Steven’s suite of publications on Marion Island, and those by his students (many of whom are now active in sub-Antarctic research and conservation), include several that deal directly with the introduced House Mouse. In 1995 he co-organized a two-day workshop at the University of Pretoria to consider the desirability of eradicating the island’s mice. The workshop was largely motivated by the successful eradication of the island’s feral cats in 1991. This workshop might arguably have been the initiator of a long process that gained impetus when mice were first discovered to be attacking and killing albatross chicks on Marion in 2003 and led to the establishment of the Mouse-Free Marion Project.
For many years Steven represented the international Scientific Committee on Antarctic Research (of which he was President from 2016 to 2021) at Antarctic Treaty Consultative Meetings, providing scientific advice on a broad range of environmental and science policy matters. He is a Fellow of the Australian Academy of Science and the Royal Society of South Africa, and an International Honorary Member of the American Academy of Arts and Sciences. For his science and policy work in the Antarctic and sub-Antarctic he has received the South African Antarctic Gold Medal in 1997, the British Association Silver Medal of the Southern Africa Association for the Advancement of Science in 1999, the University of Pretoria Commemorative Research Medal in 2008, the Zoological Society of Southern Africa Gold Medal in 2009, the inaugural Tinker-Muse Prize for Science and Policy in Antarctica in 2009, the SCAR Medal for Excellence in Antarctic Research in 2014 and the French Republic’s Medal of the 30th Anniversary of the Madrid Protocol in 2021. Since his early career Steven has worked tirelessly to protect biodiversity in Antarctica and the sub-Antarctic, devoting his exceptional vision and capabilities to the translation of science into effective national and international policy.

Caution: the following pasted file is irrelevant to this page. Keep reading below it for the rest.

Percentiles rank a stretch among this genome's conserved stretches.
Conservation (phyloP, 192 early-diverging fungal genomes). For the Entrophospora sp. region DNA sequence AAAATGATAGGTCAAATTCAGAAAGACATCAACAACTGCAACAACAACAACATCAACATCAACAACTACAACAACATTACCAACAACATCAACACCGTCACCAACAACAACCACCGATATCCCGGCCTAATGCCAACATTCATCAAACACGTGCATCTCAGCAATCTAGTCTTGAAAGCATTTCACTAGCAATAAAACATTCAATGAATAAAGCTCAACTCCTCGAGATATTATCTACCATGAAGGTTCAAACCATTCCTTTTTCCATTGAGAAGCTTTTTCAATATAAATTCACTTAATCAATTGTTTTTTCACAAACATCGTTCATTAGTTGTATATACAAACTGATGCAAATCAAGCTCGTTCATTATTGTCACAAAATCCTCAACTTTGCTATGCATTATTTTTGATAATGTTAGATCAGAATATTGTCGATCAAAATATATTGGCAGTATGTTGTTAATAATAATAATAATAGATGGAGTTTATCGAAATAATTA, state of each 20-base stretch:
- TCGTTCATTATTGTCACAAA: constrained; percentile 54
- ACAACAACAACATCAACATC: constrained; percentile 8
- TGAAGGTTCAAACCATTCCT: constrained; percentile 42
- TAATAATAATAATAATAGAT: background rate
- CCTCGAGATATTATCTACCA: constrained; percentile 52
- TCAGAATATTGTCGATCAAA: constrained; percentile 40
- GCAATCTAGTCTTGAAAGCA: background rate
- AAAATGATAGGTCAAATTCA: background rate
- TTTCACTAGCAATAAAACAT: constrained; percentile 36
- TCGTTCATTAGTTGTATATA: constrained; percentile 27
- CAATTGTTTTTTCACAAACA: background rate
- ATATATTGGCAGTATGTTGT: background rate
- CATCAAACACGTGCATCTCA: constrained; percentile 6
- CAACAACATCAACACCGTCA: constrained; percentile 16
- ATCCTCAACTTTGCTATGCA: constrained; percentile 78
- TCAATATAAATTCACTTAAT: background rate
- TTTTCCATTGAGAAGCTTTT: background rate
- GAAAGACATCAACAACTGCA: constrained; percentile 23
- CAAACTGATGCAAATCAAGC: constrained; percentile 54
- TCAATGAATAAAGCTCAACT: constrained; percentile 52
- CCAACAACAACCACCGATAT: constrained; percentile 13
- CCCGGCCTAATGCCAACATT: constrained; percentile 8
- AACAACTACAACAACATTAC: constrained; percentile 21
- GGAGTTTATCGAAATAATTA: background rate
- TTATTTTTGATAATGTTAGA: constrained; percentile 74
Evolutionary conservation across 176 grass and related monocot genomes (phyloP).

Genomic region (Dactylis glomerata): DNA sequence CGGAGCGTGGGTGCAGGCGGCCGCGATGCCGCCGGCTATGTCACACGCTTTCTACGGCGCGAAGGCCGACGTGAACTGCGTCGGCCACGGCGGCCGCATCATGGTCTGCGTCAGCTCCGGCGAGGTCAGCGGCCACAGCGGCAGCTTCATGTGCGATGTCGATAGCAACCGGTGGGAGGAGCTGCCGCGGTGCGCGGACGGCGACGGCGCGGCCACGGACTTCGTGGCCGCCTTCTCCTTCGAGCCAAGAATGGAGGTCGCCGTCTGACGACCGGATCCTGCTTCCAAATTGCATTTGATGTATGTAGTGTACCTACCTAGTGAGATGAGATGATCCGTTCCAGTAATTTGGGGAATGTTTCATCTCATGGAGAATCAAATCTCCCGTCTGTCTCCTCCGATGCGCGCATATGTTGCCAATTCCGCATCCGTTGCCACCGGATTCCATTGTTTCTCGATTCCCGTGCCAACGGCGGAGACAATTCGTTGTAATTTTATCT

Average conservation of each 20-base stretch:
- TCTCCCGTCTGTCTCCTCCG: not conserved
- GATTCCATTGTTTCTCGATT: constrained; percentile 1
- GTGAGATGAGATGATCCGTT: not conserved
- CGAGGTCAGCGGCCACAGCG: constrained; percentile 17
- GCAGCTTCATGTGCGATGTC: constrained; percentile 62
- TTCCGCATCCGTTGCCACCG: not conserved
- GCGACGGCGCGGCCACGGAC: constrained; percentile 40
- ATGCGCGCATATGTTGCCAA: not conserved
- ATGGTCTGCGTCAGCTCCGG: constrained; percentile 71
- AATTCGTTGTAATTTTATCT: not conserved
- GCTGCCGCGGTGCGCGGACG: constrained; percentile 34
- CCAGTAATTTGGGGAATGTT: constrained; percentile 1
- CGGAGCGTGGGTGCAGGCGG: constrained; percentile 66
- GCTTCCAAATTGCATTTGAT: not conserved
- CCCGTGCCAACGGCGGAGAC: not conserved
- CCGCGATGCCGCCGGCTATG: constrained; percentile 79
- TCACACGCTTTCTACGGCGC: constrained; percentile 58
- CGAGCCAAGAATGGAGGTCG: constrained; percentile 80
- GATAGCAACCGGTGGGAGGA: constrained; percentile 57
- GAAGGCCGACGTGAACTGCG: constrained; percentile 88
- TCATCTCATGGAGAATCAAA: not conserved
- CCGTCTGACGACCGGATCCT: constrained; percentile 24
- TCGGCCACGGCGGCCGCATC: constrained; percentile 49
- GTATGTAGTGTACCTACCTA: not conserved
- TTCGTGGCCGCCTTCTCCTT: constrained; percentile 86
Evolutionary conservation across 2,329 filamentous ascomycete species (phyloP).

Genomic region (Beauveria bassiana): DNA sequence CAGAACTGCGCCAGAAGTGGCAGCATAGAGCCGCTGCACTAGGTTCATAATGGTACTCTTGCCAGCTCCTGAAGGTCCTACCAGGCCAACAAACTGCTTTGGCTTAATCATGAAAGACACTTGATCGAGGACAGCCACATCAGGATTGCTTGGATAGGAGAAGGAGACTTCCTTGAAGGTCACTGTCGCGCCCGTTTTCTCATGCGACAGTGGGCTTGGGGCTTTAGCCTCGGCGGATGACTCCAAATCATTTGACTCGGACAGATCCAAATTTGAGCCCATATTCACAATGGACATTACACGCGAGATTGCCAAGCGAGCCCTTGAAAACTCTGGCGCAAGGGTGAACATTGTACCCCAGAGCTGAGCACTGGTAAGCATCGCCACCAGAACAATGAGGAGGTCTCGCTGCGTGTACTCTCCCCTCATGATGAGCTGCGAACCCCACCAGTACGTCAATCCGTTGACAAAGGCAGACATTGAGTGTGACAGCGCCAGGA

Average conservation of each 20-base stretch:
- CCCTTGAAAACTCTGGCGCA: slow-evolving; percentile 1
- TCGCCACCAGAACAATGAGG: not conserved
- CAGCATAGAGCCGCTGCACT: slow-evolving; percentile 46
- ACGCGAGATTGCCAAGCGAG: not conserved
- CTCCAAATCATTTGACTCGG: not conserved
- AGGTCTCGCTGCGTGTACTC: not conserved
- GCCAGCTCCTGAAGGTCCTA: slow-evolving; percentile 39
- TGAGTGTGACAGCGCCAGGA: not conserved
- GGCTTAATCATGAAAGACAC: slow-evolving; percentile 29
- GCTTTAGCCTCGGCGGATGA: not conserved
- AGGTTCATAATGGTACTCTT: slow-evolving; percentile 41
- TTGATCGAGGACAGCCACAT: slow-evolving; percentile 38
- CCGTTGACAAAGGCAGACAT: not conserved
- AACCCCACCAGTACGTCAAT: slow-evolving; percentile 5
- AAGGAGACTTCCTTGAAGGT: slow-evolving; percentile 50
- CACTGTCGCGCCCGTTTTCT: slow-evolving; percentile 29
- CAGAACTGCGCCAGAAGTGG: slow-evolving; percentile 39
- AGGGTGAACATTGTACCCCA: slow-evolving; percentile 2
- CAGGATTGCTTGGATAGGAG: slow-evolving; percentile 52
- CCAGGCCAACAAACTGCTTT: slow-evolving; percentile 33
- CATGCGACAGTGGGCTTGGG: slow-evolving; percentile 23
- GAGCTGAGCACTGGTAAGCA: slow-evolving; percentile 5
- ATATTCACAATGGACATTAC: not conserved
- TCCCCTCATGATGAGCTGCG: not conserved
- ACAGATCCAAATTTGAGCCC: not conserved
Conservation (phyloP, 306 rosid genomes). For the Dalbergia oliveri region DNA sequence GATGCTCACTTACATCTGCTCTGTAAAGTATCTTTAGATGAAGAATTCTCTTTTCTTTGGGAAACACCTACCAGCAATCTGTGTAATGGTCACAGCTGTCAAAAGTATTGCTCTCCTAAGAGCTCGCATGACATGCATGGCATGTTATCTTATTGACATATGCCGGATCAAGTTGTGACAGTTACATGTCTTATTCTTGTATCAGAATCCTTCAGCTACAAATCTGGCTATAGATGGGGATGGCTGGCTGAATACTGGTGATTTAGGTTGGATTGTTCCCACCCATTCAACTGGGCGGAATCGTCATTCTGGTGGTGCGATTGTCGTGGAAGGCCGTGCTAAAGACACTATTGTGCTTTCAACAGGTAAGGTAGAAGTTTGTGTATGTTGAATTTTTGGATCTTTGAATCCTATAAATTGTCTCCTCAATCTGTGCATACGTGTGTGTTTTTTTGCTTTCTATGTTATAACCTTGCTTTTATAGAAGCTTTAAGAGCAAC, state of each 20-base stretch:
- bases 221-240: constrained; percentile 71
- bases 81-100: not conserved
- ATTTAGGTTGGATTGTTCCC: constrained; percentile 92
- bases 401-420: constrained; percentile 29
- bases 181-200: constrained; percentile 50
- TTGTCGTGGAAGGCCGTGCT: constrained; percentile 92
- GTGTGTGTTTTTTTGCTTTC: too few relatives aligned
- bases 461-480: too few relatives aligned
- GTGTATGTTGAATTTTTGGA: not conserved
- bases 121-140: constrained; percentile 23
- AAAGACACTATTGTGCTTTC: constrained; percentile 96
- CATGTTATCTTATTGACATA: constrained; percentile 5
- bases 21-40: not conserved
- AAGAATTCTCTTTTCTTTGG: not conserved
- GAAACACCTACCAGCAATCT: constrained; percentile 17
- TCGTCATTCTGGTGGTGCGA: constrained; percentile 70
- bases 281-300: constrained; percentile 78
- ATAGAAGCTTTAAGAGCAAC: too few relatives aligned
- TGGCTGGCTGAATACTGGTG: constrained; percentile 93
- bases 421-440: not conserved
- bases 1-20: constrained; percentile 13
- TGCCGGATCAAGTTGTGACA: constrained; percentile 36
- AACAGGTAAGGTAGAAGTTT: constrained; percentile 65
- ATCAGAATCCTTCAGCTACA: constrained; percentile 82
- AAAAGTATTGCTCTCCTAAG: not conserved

Within South Africa, from 1996 to 1998 Steven was the inaugural Chair of the then Prince Edward Islands Management Committee, which prioritised a conservation ethos in the management of these islands, promoted the study of alien species, and improved biosecurity. This Committee contributed towards declarations of the Prince Edward Islands as a Special Nature Reserve in 1995, and a Wetland of International Importance under the Ramsar Convention in 2007.
MFM Project Leader, Dr Anton Wolfaardt writes of his pleasure of Steven Chown agreeing to become an International Patron: “Steven is a scientist of international stature who is at the forefront of biological research, conservation and policy in the sub-Antarctic and Antarctica. His experience and knowledge of the Prince Edward Islands, and his demonstrated interest in the Mouse-Free Marion Project, means his patronage will help raise the Project’s profile at international policy forums and meetings and incur confidence in its conservation significance and operational approach”.